Prohibitions: Throwing, depositing, and dewatering

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The primary purpose of the Navigation Protection Act (NPA) is to balance the public right to navigate with the need to construct works (e.g., bridges and dams). There are three main parts to the Act, the third deals with the prohibition of certain activities to protect the public right of navigation.

Throwing or Depositing

Section 21 of the NPA prohibits anyone from throwing or depositing any “(…) sawdust, edgings, slabs, bark or like rubbish of any description whatever that is liable to interfere with navigation in any water, any part of which is navigable or that flows into any navigable water.”

Section 22 also prohibits anyone from throwing or depositing any “(…) stone, gravel, earth, cinders, ashes or other material or rubbish that is liable to sink to the bottom in any water, any part of which is navigable or flows into any navigable water, where there is not a minimum depth of 36 metres of water at all times (…)”.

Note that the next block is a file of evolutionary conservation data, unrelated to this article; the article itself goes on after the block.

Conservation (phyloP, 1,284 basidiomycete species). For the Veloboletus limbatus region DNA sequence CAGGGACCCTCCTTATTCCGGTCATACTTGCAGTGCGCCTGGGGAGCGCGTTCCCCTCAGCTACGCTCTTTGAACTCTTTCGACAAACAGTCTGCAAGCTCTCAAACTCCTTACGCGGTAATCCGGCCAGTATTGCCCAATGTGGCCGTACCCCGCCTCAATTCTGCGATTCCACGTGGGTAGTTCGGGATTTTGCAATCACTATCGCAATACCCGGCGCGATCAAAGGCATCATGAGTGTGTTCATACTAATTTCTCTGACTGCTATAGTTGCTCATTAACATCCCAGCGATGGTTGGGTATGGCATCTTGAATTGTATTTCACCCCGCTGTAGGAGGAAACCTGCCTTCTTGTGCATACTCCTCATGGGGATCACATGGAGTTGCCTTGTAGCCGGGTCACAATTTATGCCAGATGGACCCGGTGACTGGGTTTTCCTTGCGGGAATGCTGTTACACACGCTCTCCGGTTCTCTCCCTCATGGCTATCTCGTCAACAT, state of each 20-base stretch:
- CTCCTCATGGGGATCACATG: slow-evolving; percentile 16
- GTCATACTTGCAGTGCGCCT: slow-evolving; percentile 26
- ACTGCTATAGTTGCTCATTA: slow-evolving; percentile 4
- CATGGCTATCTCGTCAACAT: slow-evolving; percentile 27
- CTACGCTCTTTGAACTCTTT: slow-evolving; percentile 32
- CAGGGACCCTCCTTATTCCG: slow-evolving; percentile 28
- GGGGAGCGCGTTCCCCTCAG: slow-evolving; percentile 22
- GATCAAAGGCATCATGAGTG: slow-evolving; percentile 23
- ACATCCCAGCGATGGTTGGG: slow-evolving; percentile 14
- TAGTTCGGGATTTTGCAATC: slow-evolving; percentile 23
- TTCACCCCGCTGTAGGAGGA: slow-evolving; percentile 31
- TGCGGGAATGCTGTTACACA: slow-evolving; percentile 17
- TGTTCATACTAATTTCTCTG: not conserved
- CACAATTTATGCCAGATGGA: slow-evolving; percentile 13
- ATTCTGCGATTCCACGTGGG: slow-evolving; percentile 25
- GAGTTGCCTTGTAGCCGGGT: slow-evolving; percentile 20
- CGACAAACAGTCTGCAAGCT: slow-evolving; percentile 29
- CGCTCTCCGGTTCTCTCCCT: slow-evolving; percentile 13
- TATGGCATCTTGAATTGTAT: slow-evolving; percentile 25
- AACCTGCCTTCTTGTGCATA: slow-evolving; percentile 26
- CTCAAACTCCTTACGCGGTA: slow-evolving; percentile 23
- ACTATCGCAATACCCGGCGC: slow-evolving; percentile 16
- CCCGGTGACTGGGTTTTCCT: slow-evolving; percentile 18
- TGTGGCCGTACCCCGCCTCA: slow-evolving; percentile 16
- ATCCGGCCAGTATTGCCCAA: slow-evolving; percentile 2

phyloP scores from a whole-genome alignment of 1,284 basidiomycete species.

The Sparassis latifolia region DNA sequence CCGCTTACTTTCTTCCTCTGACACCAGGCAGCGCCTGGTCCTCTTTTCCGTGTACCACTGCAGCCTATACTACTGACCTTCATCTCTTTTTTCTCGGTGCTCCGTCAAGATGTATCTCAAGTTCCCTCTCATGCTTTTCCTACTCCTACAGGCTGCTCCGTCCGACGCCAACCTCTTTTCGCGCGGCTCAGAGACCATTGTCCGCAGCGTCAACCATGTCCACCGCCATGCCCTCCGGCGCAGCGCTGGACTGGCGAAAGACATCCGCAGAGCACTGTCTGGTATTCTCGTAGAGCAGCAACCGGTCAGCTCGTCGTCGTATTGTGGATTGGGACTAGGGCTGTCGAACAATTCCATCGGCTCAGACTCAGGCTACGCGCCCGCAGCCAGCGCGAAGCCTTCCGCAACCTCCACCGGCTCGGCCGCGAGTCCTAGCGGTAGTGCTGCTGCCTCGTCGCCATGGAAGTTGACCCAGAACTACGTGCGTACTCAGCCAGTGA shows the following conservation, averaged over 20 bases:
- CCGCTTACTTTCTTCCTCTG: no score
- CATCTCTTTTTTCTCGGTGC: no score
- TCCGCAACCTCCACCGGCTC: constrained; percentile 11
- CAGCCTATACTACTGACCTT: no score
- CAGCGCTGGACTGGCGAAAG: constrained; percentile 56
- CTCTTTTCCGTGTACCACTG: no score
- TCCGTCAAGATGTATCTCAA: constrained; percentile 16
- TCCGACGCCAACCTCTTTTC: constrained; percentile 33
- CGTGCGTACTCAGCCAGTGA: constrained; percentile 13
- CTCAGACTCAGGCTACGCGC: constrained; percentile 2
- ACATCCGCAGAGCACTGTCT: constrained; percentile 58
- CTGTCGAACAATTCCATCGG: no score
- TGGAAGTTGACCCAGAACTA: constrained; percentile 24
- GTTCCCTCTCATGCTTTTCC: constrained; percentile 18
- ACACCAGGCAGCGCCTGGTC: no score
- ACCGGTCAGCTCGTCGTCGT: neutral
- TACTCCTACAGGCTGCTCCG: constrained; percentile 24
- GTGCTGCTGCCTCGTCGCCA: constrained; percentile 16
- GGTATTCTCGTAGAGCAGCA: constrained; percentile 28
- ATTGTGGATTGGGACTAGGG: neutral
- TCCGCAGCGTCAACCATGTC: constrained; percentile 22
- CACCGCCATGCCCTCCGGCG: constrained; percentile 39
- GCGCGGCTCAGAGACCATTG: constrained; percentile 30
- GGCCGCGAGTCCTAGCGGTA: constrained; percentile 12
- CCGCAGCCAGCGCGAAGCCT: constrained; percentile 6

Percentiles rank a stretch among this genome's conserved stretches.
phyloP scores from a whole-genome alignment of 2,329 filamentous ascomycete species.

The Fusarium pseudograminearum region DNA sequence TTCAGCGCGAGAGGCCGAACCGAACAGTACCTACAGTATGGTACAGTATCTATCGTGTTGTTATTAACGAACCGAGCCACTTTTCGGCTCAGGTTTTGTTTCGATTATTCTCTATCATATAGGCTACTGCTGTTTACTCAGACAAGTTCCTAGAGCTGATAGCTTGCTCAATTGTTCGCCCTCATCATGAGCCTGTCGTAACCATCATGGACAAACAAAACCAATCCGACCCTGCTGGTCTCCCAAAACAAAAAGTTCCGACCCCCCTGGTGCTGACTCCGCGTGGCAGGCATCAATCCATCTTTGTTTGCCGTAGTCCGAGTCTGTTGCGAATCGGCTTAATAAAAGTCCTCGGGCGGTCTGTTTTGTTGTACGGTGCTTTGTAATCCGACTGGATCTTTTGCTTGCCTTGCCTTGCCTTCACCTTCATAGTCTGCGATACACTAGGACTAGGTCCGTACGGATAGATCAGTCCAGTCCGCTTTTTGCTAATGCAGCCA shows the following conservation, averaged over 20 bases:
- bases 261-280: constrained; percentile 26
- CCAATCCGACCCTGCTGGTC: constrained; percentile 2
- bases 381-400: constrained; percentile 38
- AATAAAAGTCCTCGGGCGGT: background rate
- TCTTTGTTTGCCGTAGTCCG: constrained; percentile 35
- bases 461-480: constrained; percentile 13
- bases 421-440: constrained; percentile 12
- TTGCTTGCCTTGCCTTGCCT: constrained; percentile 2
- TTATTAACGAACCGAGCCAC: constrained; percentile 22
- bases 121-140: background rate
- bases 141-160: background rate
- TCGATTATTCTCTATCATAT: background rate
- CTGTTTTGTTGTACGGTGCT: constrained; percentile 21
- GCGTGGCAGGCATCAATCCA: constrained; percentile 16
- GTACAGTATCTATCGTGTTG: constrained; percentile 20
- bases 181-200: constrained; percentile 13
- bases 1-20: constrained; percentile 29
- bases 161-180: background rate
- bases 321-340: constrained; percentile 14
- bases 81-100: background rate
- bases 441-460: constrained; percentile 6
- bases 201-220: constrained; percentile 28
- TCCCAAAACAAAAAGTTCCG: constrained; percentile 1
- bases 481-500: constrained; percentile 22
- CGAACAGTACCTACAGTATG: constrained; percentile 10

These prohibitions apply to all navigable waters, not just those listed on the List of Scheduled Waters.

Dewatering

Section 23 of the NPA states: “No person shall dewater any navigable water.” This prohibition applies in situations where the dewatering prevents public navigation.

Exemptions

Governor in Council must determine that an exemption from these prohibitions is in the public interest, in order for an exemption to be granted.

The mechanism used to do this is called an Order in Council. Many federal and provincial departments and agencies may become involved in this process. Public consultation and environmental assessment are generally required.

Key differences between the NPA and the former Navigable Waters Protection Act (NWPA)

The prohibition against dewatering did not exist under the NWPA.

No significant changes were made to the prohibitions on throwing or depositing.

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